Fantasy football market watch

Taylor Piper

Success in fantasy football isn’t about being the smartest or having the most research, it’s about being bold. It’s about having the guts to make the right moves at the right time. It’s about answering the door when opportunity comes knocking. After Week 1 starts this Thursday, the pieces will start to move quickly, so be prepared. Here are a few players to buy low and to sell high prior to — or immediately following — Week 1. 

Buy Low:

Matthew Stafford – Stafford is currently being drafted as the eighth to 10th quarterback in most fantasy leagues, based on last season in which he threw for 4,967 yards.  Something is wrong there. Any quarterback throwing for around 5,000 yards each of the last two years should be a top five fantasy quarterback. His 20-to-17 touchdown to interception ratio leaves definite room for improvement, but given the Lions’ pass-happy offense, as well as the addition of Reggie Bush as a backfield pass-catching option, expect Stafford’s touchdown numbers to eclipse the 30 mark and flirt with 40.  

T.Y. Hilton – A standout rookie receiver last year, who had 861 yards and seven touchdowns. He features sub-4.40 speed and precision route running. He is currently listed behind Darrius Heyward-Bey on the Colt’s depth chart, but expect that to change quickly. A brilliant preseason will yield great dividends for Hilton, so trade for him before he becomes a household name early on.  

Danny Woodhead – Guess who quietly became a top-25 fantasy running back last year sitting behind both Stevan Ridley and Shane Vereen in New England: Danny Woodhead. Believe it. Don’t be scared that he is listed behind Ronnie Brown on the Chargers' depth chart. Woodhead will see immediate action in third down situations and will be the first in line to receive the bulk of the carries once Ryan Matthews almost assuredly goes down with an injury by halftime of Week 1. Woodhead currently carries an extremely low price in the fantasy market and could be influential down the road. 

Justin Blackmon – The easiest and smartest choice as a buy low candidate, Blackmon’s stock has dropped dramatically due to a four-game suspension to begin the season. But take a step back. Were you really thinking of starting Blackmon in the first four weeks of your season? I bet not. Blackmon showed flashes of brilliance last year, so grab him in your league before he returns from suspension. A mid-year breakout for Blackmon would not shock at all, and he can be had for next to nothing.

Dwayne Bowe – Is a monster. Bowe has three 1,000-yard seasons in his six-year tenure in the NFL. He also turned heads in 2010 with a 1,162-yard, 15-touchdown season. His success was despite terrible quarterback play in Kansas City. Now with the perpetually underrated Alex Smith at the helm in Kansas City, and no other wide receiver talent to be found, expect Bowe to be — at the worst — a top-15 wide receiver. Possibly even a top five option by the end of 2013.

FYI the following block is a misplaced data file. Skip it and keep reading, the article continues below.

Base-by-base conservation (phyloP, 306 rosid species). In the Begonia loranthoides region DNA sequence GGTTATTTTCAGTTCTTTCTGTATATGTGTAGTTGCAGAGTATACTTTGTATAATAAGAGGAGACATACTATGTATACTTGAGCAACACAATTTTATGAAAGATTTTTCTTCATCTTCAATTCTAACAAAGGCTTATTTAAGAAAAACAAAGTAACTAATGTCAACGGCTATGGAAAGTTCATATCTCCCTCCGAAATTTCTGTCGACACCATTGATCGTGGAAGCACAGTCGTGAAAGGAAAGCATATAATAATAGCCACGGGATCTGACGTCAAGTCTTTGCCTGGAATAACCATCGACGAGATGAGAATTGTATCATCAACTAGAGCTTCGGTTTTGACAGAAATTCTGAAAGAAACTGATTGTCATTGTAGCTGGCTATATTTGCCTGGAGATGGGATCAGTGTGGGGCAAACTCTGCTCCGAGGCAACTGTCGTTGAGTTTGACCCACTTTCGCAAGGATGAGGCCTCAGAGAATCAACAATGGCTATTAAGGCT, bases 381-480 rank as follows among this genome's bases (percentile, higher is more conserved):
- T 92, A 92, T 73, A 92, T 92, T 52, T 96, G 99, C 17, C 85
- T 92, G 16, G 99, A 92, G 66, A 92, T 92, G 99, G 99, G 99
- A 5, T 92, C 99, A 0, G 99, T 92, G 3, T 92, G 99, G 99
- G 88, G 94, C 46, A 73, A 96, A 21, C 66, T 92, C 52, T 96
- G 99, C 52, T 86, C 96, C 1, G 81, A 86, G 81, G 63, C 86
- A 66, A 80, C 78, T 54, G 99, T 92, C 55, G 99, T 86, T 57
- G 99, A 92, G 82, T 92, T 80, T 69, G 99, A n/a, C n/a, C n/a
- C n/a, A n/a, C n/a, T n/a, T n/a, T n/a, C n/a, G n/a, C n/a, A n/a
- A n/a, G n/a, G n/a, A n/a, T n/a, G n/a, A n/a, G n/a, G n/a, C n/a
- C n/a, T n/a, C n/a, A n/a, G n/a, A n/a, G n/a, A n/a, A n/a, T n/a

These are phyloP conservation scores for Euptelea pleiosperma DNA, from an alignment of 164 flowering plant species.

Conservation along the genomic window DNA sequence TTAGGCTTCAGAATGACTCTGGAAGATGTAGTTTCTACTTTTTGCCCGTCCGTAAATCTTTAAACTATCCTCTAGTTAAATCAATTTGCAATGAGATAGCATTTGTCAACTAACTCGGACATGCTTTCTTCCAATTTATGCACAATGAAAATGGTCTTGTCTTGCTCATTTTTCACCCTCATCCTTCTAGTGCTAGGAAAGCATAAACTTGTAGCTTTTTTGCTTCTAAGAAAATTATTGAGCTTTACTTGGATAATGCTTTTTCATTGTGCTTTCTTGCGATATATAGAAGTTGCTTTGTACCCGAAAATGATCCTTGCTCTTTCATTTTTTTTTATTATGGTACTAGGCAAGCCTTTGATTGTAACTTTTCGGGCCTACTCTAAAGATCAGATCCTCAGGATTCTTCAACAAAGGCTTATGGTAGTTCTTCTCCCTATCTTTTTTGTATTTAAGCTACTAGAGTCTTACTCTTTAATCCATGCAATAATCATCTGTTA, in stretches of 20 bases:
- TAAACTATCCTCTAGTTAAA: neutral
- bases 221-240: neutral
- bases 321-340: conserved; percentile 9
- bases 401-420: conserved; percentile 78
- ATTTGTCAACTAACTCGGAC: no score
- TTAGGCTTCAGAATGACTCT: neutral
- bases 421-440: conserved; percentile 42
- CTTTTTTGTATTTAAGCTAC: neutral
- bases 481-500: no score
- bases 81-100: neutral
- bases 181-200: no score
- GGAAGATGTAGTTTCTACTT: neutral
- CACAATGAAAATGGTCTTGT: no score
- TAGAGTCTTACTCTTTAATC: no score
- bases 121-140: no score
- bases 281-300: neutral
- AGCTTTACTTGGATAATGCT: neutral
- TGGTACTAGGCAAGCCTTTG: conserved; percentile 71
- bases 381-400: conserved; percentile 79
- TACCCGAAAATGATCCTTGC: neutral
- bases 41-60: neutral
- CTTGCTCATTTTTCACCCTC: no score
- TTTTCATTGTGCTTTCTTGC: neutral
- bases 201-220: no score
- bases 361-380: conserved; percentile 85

Sell High:

Alfred Morris – By all accounts, Morris’ 2012 season was an anomaly, but for some reason, some Morris supporters believe that this effort is repeatable. Don’t buy it. The change to a zone-blocking scheme may not be kind to Morris, and I don’t like holding a running back who is known as only a two-down back. In the end, I’d rather have Matt Forte, Steven Jackson or Maurice Jones-Drew. It would be easier to make that move now rather than later in the season.  

Eric Decker/Wes Welker – Fact: Peyton Manning is the most accurate and intelligent quarterback in the NFL. Fact: The Broncos will have the most potent passing attack in the league. Fact: Welker and Decker will both suffer in this offense. Demaryius Thomas is the only receiver physically capable of standing out in the offense, leaving Decker and Welker to cannibalize each other’s production.  By year’s end, neither will be a top-15 wide receiver simply because there are not enough targets to go around. Expect both to be solid, but be smart and trade out of them before their stock drops. 

Deangelo Williams – He might be the most frustrating fantasy player in the NFL. As soon as I gave up hope on him last year, he posted a 220-yard, two-touchdown effort to close out the season. Now, Jonathan Stewart is on the Physically Unable to Perform list — meaning he is out for at least the first six weeks of the season — so Williams will spearhead the rushing attack in Carolina. Although he is a solid play in the short term, look for him to return to his frustratingly inconsistent form by mid-season. Save yourself the trouble and trade for a more consistent, long-term option when you can. 

Julio Jones – Don’t get me wrong, Jones is a fantastic receiver. I just don’t buy into the idea that he is a top five receiver in the league. He is often out-paced by an older and more consistent Roddy White, who is being drafted about 10 picks later than him. Jones is great, but I’d rather have Larry Fitzgerald or even Andre Johnson, and with some good old fashion negotiating, you may be able to milk Jones’ hype for even more. 

Cecil Shorts – Shorts is a flash in the pan – nothing more, nothing less. He will have a solid four weeks while Blackmon is out, and then slip slowly into relative fantasy obscurity. Blackmon is bigger, faster and more physical, and it will start to show this season. Shorts won’t post 1,000 yards and he won’t have more than six touchdowns. Trade him while there are still some people that think he will.